Muranow is a must see when you visit Warsaw. Walking around the neighborhood, that rose like a phoenix from the ashes on the rubble of The Warsaw Ghetto, makes you understand the identity of this city. Warsaw fragmented by war started consolidating in a new form from different, often incongruous elements.
The southern part of Muranow, designed by the famous modernist architect Bohdan Lachert creates the world’s only settlement-monument. It is towering over the area since it was built on rubble terraces. To get here one must overcome barriers made of stairs and archways use your imagination and explore. You will discover small alleys, hidden courtyards and secret passages, walls overgrown with ivy all hidden intramural. Inside you can still spot drying laundry and elders chatting on benches. You get a sense a small town while being in the middle of a big city. Muranow was designed in the spirit of social housing so inside the residents find every city necessity.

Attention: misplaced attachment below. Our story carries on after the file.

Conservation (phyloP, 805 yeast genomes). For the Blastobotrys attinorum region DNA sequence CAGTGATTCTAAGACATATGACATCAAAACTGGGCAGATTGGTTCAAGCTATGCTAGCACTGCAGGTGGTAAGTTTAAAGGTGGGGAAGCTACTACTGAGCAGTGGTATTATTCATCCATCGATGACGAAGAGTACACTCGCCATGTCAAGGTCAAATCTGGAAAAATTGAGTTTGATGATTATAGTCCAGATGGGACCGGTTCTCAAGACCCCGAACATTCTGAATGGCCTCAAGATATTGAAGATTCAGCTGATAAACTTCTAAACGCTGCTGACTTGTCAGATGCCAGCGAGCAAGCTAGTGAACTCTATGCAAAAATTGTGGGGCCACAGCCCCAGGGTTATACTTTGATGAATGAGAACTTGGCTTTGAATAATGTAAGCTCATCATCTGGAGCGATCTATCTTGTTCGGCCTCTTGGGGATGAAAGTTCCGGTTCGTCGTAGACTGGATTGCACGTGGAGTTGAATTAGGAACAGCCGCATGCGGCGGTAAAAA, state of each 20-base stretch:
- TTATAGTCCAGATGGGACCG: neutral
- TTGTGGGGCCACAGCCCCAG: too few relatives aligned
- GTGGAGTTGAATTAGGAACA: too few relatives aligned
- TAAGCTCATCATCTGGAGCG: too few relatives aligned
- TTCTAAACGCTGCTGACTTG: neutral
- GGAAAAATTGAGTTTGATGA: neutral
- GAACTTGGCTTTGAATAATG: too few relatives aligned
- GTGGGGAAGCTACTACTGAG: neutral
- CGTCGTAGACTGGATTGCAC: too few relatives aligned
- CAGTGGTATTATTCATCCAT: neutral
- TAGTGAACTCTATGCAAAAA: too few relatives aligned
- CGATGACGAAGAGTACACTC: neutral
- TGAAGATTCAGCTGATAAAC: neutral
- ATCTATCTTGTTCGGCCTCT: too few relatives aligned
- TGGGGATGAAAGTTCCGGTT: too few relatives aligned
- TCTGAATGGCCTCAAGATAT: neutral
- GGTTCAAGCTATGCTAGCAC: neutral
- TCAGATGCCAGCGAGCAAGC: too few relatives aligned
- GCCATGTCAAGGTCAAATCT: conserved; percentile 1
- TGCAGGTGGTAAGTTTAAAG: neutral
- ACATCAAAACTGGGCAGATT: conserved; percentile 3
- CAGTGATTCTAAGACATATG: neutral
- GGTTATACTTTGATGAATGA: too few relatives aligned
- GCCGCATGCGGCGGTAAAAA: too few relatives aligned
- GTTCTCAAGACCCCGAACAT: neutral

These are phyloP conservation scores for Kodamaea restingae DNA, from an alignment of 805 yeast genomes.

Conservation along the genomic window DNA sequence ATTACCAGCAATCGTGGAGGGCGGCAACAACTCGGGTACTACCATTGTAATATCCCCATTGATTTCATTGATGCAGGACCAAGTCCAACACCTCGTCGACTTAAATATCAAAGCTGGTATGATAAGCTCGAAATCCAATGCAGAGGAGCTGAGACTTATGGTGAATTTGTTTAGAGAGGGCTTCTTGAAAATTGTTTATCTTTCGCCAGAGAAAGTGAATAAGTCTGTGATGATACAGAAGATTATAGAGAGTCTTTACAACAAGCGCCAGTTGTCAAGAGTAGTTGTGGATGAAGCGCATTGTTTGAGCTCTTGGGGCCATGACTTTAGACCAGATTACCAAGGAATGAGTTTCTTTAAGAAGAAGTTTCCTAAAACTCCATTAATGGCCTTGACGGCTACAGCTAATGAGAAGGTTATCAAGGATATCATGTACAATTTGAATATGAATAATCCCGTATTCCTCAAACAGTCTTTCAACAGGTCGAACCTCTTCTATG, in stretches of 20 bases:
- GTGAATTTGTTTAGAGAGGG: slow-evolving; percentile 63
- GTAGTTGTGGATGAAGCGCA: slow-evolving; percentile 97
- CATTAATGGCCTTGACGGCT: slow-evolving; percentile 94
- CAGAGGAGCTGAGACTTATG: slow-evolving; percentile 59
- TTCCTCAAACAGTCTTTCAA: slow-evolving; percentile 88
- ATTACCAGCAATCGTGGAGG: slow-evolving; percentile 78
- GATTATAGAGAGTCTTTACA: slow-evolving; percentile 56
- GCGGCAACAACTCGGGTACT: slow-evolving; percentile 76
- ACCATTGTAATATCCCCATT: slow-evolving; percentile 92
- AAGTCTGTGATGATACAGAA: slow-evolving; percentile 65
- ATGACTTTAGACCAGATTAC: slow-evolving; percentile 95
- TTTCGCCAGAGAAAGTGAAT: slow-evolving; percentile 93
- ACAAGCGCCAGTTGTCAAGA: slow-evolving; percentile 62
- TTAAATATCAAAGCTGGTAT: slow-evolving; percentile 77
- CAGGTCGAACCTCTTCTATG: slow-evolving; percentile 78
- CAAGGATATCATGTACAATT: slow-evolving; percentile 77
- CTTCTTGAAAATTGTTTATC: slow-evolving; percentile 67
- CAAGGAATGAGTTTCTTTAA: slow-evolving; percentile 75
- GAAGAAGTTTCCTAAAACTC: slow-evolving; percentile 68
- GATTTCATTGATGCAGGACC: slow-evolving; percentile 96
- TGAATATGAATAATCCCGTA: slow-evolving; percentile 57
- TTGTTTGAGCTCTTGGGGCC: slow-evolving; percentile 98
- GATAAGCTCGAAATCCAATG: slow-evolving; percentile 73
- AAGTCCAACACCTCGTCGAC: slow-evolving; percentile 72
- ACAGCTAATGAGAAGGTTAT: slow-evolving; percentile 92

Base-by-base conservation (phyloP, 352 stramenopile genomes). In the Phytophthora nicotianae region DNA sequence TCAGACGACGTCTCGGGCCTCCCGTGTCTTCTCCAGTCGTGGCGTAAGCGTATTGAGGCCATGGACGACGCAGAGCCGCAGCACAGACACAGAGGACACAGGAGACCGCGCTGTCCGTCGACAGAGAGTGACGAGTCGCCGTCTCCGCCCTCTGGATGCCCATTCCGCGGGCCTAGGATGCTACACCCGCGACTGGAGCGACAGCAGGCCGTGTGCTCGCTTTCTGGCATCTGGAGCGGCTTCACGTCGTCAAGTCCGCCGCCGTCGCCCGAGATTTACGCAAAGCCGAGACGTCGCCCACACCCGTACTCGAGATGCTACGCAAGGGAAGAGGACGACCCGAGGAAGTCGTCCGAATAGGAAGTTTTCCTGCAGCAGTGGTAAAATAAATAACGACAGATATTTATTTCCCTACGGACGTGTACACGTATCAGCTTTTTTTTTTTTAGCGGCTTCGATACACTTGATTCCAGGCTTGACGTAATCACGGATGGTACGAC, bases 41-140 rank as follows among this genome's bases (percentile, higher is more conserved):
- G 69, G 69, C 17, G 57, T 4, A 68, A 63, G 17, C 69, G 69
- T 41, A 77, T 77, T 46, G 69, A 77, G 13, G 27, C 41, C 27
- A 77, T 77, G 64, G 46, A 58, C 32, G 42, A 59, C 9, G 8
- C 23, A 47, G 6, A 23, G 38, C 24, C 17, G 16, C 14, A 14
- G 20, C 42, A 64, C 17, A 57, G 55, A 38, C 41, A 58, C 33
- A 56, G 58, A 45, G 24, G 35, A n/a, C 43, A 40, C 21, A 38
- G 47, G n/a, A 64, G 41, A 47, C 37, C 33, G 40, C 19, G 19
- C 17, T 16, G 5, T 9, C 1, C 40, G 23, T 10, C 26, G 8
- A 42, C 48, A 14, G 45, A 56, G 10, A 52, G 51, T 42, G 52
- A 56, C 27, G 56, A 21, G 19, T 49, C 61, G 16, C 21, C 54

World War II destroyed the historical continuity of Muranow. Before known as the North District, Muranow was a vibrant neighborhood full of life. People talking in Yiddish, Polish, Hebrew, Russian, sometimes German and in Esperanto (an international language that was born here) made up it’s community. Today’s community, the people living here for years, as well as those who moved here recently, make up for Muranow’s identity. What unites them is the fact that they all feel strongly about this part of Warsaw, often stating it’s importance to them.
For it is better to be in a place that has character, whether it be irritating, silly, moving, provocative, or even spooky, then to be in a place that is bland.